I note that one option would have been to just cancel the holiday.....but that means the proponents of the change would have to give up a "day off work". So it appears that while strong feelings propelled a change, they were not so strong as to lose the holiday's benefits.

Robert Killoren
2 weeks 2 days ago

Funny how it is Catholics who are targeted and accursed for genocide of the indigenous people of the "Americas." Missionaries in South America are denigrated for the atrocities of greedy, evil men from Europe who used swords to steal and murder a people who previously had stolen land from, committed genocide, and forced their gods on other nations of indigenous peoples.

Catholic missionaries in North America also are accused of being complicit with the land grabbers and murderers who forced iniginous peoples out of lands that they had previously acquired by murder and endlavement. These Catholic missionaries included men and women religious who sacrificed their lives to comfort and protect indiginous peoples.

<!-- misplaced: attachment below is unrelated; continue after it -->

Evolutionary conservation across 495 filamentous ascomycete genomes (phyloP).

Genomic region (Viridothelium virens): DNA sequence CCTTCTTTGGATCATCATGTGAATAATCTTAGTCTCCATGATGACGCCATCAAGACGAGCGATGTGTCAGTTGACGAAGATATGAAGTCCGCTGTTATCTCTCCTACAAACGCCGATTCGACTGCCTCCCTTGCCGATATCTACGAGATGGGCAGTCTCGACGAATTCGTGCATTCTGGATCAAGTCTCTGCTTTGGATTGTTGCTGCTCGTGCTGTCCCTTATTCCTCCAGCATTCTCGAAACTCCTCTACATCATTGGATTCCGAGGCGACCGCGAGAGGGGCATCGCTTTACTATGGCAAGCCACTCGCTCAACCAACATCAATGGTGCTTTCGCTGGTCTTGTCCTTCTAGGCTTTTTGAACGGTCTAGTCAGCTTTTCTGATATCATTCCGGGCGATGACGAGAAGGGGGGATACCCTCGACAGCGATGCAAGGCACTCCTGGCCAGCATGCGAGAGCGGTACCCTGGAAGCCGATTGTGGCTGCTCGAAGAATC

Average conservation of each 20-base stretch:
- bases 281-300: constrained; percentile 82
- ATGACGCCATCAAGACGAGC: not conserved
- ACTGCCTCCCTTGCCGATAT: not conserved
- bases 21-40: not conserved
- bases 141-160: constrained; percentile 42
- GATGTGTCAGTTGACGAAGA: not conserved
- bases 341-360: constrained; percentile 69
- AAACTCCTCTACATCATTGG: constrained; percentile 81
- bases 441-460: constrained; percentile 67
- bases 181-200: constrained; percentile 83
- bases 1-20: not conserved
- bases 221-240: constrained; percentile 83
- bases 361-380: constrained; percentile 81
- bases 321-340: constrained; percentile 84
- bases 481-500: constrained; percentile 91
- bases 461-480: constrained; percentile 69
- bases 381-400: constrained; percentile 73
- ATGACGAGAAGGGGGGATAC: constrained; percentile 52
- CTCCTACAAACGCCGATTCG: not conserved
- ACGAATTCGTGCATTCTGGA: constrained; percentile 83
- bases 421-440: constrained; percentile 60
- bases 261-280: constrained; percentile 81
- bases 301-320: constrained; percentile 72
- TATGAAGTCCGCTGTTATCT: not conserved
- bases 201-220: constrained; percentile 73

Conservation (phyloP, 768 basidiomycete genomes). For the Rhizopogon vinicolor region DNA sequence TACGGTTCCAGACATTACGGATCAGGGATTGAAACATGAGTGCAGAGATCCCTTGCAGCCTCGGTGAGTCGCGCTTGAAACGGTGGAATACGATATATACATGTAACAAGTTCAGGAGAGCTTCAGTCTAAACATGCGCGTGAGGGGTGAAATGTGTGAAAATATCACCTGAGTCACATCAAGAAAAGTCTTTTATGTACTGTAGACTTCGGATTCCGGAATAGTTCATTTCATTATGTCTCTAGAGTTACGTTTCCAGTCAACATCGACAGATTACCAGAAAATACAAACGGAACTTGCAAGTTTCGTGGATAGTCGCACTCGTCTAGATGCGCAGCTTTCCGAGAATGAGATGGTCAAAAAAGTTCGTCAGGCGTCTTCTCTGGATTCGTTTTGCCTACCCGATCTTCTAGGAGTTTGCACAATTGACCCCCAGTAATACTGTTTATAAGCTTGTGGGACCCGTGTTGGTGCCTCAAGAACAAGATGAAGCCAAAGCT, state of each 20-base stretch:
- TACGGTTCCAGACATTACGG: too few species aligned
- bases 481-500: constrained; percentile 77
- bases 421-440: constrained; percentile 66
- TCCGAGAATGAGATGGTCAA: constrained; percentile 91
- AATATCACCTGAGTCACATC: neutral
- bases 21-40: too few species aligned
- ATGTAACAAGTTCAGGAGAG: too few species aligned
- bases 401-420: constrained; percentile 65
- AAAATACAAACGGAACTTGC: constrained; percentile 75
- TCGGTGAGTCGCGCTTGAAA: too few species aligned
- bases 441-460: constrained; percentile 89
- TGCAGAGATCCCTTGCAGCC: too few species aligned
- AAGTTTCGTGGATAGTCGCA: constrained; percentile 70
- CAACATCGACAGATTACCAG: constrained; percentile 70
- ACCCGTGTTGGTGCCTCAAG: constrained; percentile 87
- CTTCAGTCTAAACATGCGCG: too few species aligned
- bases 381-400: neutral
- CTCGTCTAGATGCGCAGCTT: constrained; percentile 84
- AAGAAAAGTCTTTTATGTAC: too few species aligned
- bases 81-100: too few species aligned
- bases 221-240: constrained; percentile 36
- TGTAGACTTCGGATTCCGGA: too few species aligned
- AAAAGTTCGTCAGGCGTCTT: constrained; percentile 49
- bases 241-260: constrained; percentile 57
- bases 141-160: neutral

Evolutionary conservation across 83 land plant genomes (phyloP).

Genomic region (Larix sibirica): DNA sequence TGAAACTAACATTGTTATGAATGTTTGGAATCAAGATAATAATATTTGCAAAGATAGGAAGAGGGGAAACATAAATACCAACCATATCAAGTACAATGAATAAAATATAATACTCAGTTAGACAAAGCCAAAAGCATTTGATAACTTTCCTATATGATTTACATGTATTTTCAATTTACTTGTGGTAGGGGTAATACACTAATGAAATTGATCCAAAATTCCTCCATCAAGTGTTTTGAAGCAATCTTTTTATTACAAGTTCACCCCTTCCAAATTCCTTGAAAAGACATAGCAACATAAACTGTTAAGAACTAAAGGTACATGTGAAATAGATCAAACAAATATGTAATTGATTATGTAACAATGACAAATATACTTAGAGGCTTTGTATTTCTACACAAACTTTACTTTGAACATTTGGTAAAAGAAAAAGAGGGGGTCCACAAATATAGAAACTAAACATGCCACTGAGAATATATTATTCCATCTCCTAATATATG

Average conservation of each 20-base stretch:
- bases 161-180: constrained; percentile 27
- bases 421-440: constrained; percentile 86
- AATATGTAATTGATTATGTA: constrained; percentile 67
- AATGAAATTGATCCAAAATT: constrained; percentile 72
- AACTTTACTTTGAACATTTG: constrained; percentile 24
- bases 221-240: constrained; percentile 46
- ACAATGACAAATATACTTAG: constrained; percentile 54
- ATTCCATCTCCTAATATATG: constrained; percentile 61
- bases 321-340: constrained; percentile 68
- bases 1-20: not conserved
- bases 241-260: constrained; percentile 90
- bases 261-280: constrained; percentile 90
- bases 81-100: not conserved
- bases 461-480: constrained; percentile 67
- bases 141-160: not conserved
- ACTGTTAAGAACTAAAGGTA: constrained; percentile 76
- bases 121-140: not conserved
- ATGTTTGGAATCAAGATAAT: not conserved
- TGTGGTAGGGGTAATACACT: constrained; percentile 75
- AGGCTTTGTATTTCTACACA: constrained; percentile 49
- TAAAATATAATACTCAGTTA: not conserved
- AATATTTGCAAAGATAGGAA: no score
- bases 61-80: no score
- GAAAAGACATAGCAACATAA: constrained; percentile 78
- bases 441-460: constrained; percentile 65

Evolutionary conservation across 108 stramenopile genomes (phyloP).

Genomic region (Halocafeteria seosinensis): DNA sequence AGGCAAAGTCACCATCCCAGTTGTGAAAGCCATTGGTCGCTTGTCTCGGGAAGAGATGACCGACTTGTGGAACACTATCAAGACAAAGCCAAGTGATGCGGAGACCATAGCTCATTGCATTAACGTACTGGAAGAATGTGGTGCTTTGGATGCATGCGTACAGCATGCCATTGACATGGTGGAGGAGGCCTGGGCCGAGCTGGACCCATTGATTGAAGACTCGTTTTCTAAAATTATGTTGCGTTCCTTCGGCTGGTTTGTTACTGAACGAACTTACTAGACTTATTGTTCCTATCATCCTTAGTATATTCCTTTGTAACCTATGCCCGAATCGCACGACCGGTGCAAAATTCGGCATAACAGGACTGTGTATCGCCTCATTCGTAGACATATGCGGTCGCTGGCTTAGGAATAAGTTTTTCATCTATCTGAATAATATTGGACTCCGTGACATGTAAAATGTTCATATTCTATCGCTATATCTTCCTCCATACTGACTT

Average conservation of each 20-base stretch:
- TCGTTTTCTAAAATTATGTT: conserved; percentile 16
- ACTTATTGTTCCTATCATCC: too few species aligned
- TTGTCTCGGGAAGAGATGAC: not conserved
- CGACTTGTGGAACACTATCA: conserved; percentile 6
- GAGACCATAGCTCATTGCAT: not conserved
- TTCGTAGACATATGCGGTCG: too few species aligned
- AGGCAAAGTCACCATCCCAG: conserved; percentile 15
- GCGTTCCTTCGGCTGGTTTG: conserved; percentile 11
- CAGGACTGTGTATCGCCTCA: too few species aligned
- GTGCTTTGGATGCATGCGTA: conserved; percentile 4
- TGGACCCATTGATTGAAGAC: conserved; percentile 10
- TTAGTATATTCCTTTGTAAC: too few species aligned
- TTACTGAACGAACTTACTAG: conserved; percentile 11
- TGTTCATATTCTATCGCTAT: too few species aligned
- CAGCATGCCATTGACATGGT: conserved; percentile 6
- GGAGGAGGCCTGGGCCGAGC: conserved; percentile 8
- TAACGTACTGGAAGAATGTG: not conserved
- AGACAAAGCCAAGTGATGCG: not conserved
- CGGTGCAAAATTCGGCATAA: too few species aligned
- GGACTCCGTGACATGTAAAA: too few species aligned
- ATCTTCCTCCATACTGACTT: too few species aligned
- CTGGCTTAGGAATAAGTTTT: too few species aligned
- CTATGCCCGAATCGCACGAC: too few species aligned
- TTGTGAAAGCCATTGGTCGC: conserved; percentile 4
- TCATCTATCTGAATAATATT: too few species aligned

If we are to remove national holidays of those with bloody hands let's get rid of Thanksgiving because the very same pilgrims later murdered and stole land from indiginous people. We celebrate Columbus Day not because he was a good man but because he sailed West and came back alive, thus making our country possible. History is full of villains of every nation and peoples on earth. History is also filled with saints of every nation and peoples. It's all part of the history of humans.